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Google Outlines Why They Are Removing JPEG-XL Support From Chrome

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  • brucethemoose
    replied
    Originally posted by Artim View Post

    Sure. But I bet Google first wants to see if there is actual interest, or just a bunch of marketing and people hearing from it over the media. Because it would show actual interest in that BS format if other browsers started to support it (natively or through some extension). But some rants in a bug tracker that will fizzle out in a month or sooner and then will be completely forgotten doesn't show any real interest.
    I still dont think this is about interest at all, I suspect its at least one AOM dev (namely the one who authored the original commit) sniping support because they think AVIF makes JXL obsolete.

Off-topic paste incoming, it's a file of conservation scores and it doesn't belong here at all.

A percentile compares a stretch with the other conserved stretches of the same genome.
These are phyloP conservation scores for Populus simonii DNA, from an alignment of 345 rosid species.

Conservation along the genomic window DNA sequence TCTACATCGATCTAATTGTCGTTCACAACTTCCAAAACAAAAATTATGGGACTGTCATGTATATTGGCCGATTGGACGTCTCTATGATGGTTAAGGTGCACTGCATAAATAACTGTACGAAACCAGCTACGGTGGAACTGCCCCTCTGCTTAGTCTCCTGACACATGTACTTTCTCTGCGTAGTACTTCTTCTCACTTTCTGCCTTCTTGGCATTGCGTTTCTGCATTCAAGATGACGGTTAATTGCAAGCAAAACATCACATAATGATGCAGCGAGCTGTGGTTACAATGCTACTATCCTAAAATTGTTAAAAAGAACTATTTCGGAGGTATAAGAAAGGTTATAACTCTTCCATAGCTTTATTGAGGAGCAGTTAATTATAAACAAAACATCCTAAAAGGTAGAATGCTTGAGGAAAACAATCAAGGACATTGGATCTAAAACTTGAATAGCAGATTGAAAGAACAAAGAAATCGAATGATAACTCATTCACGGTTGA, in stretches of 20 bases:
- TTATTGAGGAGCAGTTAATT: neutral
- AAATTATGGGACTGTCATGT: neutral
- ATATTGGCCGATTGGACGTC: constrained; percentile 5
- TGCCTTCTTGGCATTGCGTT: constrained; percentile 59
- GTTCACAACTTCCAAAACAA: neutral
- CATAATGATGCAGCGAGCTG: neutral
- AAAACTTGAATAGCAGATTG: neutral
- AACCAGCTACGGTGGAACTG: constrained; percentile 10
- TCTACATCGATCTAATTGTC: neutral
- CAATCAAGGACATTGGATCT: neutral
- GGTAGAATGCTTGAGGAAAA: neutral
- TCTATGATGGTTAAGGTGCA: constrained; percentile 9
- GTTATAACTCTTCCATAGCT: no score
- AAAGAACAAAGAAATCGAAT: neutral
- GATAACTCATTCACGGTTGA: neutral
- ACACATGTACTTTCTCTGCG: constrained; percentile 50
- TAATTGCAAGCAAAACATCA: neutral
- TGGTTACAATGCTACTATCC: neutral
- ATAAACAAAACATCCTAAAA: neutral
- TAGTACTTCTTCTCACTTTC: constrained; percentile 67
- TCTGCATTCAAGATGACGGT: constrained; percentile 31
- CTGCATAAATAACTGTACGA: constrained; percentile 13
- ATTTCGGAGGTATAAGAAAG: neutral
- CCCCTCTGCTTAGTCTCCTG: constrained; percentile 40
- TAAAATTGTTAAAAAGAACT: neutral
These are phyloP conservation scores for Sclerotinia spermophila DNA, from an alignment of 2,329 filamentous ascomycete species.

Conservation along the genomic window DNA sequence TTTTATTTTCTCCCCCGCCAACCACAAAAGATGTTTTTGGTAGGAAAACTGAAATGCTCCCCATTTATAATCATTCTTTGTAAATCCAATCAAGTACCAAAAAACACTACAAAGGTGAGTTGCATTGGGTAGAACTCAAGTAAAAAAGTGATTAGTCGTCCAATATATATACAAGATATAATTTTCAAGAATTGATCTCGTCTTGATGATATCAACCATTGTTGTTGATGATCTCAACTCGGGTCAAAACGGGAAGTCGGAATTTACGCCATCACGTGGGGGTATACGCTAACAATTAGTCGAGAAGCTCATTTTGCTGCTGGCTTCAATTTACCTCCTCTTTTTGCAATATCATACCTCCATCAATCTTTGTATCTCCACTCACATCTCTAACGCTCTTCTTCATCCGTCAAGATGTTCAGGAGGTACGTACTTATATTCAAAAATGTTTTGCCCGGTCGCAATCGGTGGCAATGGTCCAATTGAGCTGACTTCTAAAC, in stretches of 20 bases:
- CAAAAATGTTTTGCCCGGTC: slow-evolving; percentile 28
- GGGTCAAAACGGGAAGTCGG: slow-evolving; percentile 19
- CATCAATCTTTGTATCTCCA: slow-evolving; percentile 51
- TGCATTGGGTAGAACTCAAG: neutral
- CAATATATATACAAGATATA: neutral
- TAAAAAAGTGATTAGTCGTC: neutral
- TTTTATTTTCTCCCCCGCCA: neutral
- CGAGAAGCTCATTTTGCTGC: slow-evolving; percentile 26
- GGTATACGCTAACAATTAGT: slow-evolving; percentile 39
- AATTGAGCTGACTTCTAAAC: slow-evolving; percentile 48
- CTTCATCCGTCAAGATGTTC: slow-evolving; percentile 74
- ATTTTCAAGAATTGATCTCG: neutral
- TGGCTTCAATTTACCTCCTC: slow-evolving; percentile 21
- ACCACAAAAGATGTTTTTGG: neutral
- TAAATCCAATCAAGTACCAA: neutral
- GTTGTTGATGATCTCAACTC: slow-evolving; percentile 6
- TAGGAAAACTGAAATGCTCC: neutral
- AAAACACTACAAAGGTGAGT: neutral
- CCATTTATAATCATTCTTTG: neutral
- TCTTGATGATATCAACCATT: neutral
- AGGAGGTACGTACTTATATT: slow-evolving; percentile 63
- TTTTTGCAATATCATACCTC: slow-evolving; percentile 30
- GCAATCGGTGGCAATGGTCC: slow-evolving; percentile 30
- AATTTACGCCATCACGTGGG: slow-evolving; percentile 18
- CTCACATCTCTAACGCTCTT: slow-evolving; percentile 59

Leave a comment:


  • Artim
    replied
    Originally posted by Dasein View Post

    It sure seems that atleast some Google Employees do but they said that they need an issue that's been filed with a lot of activity on, so that they can reference it to say there is support.

    It's not just those from chrome/chromium,
    - Reps from Intel are also asking for it to stay,
    - Cloudinary is also asking,
    - Medical Imaging Devs are asking,
    Other companies are asking, and users from the community are asking. It's even been acknowledged by people working on other browsers & Momentum has hit its peak.

    So the more to show, the merrier and every little helps. :3
    Sure. But I bet Google first wants to see if there is actual interest, or just a bunch of marketing and people hearing from it over the media. Because it would show actual interest in that BS format if other browsers started to support it (natively or through some extension). But some rants in a bug tracker that will fizzle out in a month or sooner and then will be completely forgotten doesn't show any real interest.